Tuesday, February 23, 2010


Babaghanoush (I say baba, more fun to say) is a roasted eggplant dip. You are supposed to roast a whole eggplant over open flame, wait for it to cool, then peel and mash/process it with lemon, garlic, and tahini. The roasting a whole eggplant step can lead to burned fingers from molten juices, bits of bitter uncooperative skin that sticks to the eggplant flesh, and an hour or two. I say off with the skin before roasting, and slice the eggplant for faster cooking. Another cheat, I add a can of chickpeas to extend the volume. More baba, more party.

My Babaghanoush

2 medium eggplants
2 tblsp olive oil
salt & pepper
1 tblsp tahini (sesame seed paste)
juice of 1-2 medium lemons
3 cloves of garlic
pinch of cayenne pepper
1 can of chickpeas, strained
1/4 tsp salt, more to taste
1/2 cup olive oil, more to taste

Preheat oven to 400 degrees. Peel eggplants with a knife or sturdy vegetable peeler. Cut slices 1/2 inch thick. Spread in one layer over a large rimmed baking sheet. Sprinkle with oil, salt and pepper. Bake for 20-30 minutes until soft, and a little brown. Remove from oven, and place eggplant slices in food processor with tahini, lemon juice, garlic, cayenne, chickpeas, and salt. Process for 1-2 minutes until eggplant has broken down. Open food processor and stir, scraping sides and bottom. Process again incororating oil in a thin stream until babaghanous is lightly textured. If the eggplant is too thick (like old oatmeal) add water in 1/4 cups until it is the thickness of yogurt.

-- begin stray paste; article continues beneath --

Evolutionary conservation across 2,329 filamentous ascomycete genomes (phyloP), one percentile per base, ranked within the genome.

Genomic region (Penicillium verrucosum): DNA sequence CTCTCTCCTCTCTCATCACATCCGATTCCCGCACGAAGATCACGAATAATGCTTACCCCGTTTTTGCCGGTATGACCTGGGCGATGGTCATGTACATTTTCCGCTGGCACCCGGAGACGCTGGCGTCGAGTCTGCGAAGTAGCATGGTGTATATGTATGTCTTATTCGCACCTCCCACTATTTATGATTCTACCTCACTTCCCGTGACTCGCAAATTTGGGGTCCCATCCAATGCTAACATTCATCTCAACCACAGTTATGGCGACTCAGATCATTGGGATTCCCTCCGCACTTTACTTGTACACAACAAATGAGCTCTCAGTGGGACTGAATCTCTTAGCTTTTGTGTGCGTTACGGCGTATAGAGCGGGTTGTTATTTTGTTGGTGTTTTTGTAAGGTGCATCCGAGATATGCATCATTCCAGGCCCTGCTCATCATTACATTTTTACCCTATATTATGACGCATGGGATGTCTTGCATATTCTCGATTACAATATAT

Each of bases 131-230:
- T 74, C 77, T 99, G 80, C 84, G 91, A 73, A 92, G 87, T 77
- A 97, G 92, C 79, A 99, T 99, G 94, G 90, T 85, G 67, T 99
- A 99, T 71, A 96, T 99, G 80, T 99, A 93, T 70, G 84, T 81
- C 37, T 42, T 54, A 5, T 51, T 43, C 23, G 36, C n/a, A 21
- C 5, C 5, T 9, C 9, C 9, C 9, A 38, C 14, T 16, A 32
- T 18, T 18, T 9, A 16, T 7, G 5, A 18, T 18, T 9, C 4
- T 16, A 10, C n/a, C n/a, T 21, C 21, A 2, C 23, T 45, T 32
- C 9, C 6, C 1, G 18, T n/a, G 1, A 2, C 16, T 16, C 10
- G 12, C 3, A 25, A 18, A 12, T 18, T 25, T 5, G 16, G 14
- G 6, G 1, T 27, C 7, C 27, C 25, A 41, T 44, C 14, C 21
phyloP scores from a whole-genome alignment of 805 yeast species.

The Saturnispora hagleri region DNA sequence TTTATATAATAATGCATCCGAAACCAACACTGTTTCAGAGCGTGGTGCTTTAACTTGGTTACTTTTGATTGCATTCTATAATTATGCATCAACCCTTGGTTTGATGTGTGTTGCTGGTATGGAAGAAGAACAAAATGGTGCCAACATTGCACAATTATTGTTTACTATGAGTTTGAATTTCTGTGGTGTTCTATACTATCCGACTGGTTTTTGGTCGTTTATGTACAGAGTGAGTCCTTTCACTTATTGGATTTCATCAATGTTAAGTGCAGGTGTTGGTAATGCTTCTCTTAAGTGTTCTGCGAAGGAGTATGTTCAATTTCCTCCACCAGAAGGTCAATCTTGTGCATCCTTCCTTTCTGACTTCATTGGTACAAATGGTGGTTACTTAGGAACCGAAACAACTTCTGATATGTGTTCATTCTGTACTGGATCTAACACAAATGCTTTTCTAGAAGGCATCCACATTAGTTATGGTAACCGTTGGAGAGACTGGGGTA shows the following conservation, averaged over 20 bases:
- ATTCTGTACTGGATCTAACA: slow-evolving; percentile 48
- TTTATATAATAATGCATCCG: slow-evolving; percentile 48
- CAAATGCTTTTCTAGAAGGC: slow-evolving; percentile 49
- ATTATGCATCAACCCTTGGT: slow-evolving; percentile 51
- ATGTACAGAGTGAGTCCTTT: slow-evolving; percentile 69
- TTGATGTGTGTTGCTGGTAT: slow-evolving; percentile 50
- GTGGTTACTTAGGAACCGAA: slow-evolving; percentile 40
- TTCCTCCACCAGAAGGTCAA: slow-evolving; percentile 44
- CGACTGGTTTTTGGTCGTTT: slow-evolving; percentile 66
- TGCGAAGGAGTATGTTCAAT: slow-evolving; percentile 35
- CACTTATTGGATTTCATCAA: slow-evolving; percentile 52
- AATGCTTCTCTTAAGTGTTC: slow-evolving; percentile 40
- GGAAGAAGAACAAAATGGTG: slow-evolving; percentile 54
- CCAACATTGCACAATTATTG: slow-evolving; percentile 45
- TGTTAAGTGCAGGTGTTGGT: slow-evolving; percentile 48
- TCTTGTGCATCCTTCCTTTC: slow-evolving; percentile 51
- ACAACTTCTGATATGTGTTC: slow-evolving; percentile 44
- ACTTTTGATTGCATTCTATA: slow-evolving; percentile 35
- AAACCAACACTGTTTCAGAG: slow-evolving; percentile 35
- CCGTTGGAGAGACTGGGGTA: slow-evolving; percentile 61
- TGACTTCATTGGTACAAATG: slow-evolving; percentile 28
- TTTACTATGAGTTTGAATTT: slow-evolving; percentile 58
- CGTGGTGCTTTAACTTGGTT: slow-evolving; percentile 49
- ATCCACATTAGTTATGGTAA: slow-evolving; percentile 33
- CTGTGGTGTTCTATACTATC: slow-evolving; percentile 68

Roasting eggplant slices on my trusty baking sheet.

Serve warm with pita and slices of radish or cucumber. I like to form a swirly well with back of a spoon to be filled with olive oil. The olive oil prevents the top from drying out, and makes the baba more tasty. I also garnish with an olive and a sprinkle of sumac powder, but paprika is an attractive substitute for sumac.

Thanks to Food2.com for posting this recipe.

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